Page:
And too often, even in the small commercial segment, the wholesale conversation ends up at “Well, send it over and we’ll take a look.” The agent, their staff, and the client then answer 30 questions on the market's supplemental (over the course of 10 round trips with the wholesaler). The wholesaler forwards the email and attachments to the underwriter. The underwriter responds, “Oh, to write the LRO we’d have to have updates on both locations post 19XX.”
On Pathpoint, all of our Instant Quote products have embedded appetite indications -- as you progress through our application, we run the information through the appetite we have access to from our carriers, to give the user an immediate view into whether we believe we’ll quote the account with one or more markets, decline it, or refer it to our underwriting team or a carrier underwriting team for human review. When I think like an agent, in most cases I’d prefer the first or the second scenario: I want to give my client visibility and certainty. If I get a “Maybe we’ll quote this” I get neither -- particularly small commercial accounts where you and the underwriter aren’t working iteratively over weeks to get a deal done. A fast yes or no is always our goal.
The whole nature of the E&S market is edge cases and dynamism, so there are countless cases where “Well send it over and we’ll take a look” is the right way to solve the problem. But for small commercial, this paradigm lags behind the quality of the admitted placement process where speed, ease of use, and visibility are paramount.
This is easier said than done: markets are shifting their rates, appetite, and guidelines. Our product team maintains a very tight loop with our underwriting team and the carrier teams to make sure we get keyed in early on changes. Our architecture lets us ship appetite changes very quickly -- with hours for normal changes and minutes in (rare) urgent situations. We built an automated testing framework that gives us visibility and certainty that the software is working as the appetite and guidelines specification require (do submission payloads quote at markets they should quote at? Declines? And so on. These pieces are evolving pretty rapidly -- we just shipped support for referral testing and verification and broader coverage for all the sub-entities of a submission, and their characteristics, that may impact appetite logic.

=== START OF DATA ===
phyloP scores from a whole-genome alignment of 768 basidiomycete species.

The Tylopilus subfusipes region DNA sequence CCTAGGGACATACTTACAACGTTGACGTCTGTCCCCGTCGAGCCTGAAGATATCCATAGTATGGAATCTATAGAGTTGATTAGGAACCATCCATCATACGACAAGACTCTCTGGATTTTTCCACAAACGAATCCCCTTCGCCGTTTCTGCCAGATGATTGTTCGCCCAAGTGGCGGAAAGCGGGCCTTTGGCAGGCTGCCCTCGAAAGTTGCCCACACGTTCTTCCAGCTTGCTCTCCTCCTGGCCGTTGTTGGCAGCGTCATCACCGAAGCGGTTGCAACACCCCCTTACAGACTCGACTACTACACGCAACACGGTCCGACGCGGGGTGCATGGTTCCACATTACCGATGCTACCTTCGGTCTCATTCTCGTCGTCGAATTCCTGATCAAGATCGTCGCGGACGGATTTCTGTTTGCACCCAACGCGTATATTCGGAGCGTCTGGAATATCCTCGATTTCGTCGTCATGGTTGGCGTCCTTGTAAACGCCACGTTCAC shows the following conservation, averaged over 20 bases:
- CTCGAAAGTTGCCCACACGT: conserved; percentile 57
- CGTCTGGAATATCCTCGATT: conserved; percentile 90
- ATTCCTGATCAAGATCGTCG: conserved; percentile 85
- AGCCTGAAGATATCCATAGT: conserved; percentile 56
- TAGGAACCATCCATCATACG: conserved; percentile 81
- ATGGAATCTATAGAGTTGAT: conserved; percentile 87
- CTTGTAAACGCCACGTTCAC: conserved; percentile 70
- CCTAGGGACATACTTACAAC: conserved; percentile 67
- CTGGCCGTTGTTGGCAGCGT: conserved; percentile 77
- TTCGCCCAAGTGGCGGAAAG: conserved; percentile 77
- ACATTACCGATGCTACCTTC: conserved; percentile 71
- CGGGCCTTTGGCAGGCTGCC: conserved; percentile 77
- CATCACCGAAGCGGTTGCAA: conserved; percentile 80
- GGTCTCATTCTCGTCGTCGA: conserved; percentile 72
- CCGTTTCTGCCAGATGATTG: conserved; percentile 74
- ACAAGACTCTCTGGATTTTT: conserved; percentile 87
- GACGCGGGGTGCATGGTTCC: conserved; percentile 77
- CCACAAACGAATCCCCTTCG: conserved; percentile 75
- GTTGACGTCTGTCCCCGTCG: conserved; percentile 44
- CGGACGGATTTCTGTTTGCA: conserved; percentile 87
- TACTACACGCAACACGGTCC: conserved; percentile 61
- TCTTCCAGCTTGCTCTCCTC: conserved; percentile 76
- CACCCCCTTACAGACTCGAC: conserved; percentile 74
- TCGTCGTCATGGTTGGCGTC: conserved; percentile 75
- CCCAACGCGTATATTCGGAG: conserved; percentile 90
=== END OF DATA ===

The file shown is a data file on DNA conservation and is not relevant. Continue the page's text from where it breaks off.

In addition, there are regulatory considerations: we don’t want to accidentally induce fraud by showing users how they can get a quote by misrepresenting material information. That’s why we only update the user interface on page load, vs. every single application field, so that it’s not clear what input is driving the change (after submission, we’ll share why something referred or declined in the quote review page).
Our goal is also to give agencies access to a wide variety of options through a single submission: this means binding products and brokerage options. There is intentional ambiguity, sometimes, in appetite for the latter. So when we drift into the “we’re not sure if this will quote someone is reviewing it” case, we are explicit and clear. Every submission has a log of all history, a status with each market, and our designers and engineers live and breathe in a mindset of UIs that constantly convey up-to-date status and next steps for us or the user (if any).
By submitting with Pathpoint, agencies are delegating the problem to us and we don’t take that lightly. If we (or a market) need further information to quote or bind, that needs to be crystal clear so that the problem is “delegated back” to the agency temporarily. This typically happens through massive nested email chains (“Fwd: Fwd: Fwd: Can you quote this ASAP?”).
Dynamic appetite that any agency can quickly test out to see if we can solve a problem, in addition to static and published appetite guides, are a piece of this puzzle. Knowing that our clients appreciate yes or no answers over “it depends” and weaving that into our design process and architecture is another piece. There are so many more. If you’d like to help us put them together and have feedback, email me at email@example.com. If you’d like to come work on them, check out our Careers page.